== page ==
Undergraduate Honors Thesis Projects

Date of Award

Spring 4-2022

Document Type

Honors Paper

Degree Name

Zoo and Conservation Science-BS


Biology & Earth Science


Sarah Bouchard

First Committee Member

Sarah Bouchard

Second Committee Member

David Sheridan

Third Committee Member

Cynthia Laurie-Rose


Specific Dynamic Action, Red Eared Slider, Ontogenetic Diet Shift, Reptile, Temperature

Subject Categories

Animal Sciences | Biology | Higher Education | Life Sciences


Specific dynamic action (SDA) is the energy expended during ingestion, digestion, absorption, and assimilation of a meal, and is influenced by meal (type, size, composition, and temperature) and environmental temperature. Understanding the effect of meal type and environmental temperature on SDA in turtles is important in describing how T. s. elegans may acclimate with changing environmental temperatures. In this study, we conducted feeding trials in which we fed juvenile T. s. elegans duckweed and mealworm diets at 25°C and 30°C. We measured the rate of oxygen consumption as a proxy for metabolic rate after feeding for four 30 minute consecutive intervals. There was a strong effect of diet on SDA, but only at 30°C. Peak metabolic rate was significantly higher for turtles fed mealworms than those fed duckweed at 30°C. At 25°C, there was no significant difference between metabolic rates for turtles fed mealworms and turtles fed duckweed. Both turtles that ate mealworms and turtles that ate duckweed had higher metabolic rates overall at 30°C than at 25°C. Our findings suggest that mealworms are not more costly to digest than duckweed for juvenile T. s. elegans at 25°C, and indicate that temperature increases the cost of digestion and SDA in both mealworm and duckweed diets. Our findings should provide supporting information for diet selection of juvenile T. s. elegans, and for determining how T. s. elegans might acclimate to changing thermal landscapes.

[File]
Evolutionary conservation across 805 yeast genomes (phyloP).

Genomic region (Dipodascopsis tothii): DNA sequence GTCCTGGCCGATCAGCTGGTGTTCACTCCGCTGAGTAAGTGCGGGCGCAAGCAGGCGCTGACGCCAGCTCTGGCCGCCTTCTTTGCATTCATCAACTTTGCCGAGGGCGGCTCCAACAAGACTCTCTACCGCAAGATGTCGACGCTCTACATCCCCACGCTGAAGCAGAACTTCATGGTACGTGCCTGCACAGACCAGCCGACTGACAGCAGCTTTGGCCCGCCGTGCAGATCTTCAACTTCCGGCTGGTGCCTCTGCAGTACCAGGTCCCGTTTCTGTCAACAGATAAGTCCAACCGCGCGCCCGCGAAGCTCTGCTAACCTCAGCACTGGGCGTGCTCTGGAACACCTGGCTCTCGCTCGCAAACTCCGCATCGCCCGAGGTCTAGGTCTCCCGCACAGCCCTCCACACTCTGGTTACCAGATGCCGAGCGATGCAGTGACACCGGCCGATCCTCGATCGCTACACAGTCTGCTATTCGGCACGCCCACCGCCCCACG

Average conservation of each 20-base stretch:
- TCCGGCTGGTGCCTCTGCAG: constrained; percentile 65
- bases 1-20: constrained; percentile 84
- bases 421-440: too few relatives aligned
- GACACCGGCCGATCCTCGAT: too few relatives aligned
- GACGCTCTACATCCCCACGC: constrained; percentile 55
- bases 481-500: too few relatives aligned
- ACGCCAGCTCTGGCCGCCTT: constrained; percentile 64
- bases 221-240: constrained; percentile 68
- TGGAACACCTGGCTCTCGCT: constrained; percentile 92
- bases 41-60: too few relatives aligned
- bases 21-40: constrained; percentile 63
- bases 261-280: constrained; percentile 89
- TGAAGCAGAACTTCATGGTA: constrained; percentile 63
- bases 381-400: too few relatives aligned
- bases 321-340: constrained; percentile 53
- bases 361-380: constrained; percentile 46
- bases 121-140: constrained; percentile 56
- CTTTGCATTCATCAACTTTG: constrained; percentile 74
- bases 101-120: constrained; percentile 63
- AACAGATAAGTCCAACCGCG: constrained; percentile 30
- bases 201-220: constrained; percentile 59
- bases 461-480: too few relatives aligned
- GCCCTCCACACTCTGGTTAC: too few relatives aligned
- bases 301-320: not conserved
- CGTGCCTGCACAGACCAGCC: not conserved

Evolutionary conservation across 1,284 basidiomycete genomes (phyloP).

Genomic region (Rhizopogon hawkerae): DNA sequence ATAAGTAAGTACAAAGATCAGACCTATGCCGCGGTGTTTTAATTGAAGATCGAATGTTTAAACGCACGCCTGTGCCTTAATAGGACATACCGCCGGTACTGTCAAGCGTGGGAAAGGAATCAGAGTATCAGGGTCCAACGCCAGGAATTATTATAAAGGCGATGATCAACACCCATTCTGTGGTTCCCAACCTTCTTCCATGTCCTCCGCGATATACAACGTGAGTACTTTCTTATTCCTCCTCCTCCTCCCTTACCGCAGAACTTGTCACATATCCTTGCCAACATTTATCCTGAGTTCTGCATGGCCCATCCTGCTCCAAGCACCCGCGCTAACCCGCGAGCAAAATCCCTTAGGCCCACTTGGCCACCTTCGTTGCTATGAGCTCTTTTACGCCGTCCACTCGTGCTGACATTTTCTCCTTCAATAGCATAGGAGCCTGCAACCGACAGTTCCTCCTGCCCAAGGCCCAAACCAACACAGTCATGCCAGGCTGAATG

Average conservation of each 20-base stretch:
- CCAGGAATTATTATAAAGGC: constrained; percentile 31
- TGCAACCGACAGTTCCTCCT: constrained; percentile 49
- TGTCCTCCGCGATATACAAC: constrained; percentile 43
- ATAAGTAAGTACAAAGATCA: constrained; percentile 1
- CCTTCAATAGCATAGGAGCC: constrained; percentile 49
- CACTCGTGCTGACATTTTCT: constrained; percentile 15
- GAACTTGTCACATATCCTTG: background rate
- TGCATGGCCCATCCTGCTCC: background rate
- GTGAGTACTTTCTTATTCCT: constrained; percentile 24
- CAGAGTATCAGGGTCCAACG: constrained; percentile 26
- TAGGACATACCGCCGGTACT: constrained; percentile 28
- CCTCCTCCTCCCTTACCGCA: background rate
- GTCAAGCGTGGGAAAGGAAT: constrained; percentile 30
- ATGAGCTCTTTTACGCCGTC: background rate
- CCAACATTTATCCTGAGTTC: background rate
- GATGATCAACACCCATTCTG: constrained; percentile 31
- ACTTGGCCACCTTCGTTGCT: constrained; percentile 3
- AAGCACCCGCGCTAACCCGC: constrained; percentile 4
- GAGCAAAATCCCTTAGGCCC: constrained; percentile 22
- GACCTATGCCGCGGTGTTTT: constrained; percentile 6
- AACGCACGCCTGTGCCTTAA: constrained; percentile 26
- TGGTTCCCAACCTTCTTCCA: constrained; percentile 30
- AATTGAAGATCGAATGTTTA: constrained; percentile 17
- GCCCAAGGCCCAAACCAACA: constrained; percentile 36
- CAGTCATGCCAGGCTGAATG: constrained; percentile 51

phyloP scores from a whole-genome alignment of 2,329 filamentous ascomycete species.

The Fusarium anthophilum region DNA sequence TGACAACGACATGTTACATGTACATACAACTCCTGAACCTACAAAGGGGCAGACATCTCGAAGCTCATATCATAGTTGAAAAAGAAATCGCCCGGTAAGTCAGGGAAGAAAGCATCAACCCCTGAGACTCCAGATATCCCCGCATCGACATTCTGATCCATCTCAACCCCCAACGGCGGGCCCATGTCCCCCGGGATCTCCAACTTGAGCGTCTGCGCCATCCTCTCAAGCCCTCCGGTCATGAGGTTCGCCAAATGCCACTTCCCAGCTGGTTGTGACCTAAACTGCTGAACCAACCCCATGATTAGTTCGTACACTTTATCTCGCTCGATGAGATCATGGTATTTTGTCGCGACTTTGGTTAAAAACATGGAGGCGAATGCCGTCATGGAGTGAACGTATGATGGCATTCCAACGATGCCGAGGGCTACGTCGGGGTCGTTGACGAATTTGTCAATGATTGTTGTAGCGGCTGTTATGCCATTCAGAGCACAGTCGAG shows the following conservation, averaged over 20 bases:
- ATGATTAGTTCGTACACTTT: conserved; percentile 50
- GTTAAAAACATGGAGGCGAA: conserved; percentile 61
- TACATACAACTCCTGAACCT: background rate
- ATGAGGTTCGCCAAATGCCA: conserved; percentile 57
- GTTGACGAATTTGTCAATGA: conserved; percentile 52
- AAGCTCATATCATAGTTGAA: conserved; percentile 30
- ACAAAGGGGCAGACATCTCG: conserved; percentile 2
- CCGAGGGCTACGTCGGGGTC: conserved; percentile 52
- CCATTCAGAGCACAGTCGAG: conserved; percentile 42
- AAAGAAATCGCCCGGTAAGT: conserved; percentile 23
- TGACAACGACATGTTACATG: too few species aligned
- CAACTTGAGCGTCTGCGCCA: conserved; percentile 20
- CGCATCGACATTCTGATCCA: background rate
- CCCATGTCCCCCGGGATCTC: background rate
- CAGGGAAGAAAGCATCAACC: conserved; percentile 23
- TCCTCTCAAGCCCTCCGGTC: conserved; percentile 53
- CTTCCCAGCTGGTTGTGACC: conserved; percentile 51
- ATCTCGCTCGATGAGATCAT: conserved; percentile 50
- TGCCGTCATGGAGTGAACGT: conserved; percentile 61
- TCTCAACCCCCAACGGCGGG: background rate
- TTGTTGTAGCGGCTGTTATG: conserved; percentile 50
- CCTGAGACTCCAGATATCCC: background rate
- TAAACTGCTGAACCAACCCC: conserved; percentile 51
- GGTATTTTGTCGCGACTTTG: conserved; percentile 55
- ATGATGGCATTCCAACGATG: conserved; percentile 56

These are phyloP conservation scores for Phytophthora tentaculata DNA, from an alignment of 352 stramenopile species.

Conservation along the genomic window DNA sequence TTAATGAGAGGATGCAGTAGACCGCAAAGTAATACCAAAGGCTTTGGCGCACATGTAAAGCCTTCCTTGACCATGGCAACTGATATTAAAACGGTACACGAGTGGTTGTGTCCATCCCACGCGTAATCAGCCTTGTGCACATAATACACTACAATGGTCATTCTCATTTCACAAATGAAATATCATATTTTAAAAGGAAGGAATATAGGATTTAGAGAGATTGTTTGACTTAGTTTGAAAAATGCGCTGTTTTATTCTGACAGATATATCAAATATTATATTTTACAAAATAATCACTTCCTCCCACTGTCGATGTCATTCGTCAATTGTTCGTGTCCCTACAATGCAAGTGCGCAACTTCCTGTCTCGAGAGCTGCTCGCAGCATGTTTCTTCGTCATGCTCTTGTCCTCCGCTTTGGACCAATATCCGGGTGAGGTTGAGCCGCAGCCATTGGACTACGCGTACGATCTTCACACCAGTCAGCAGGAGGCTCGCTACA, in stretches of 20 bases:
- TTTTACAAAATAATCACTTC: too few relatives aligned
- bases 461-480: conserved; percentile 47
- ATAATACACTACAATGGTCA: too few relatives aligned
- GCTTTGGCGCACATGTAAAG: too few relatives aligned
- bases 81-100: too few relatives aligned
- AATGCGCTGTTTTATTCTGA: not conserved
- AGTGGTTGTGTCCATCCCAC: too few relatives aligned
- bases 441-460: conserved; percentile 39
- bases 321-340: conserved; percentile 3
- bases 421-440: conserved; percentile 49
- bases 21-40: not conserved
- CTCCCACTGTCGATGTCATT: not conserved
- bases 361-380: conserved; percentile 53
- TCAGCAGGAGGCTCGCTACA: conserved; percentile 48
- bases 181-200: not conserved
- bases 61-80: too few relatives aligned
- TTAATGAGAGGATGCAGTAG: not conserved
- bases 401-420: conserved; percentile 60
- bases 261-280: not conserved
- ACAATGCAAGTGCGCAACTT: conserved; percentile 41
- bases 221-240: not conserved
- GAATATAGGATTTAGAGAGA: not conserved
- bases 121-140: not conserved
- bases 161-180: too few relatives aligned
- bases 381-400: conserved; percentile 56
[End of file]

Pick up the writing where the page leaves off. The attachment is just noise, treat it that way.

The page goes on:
Licensing Permission

Copyright, all rights reserved. Fair Use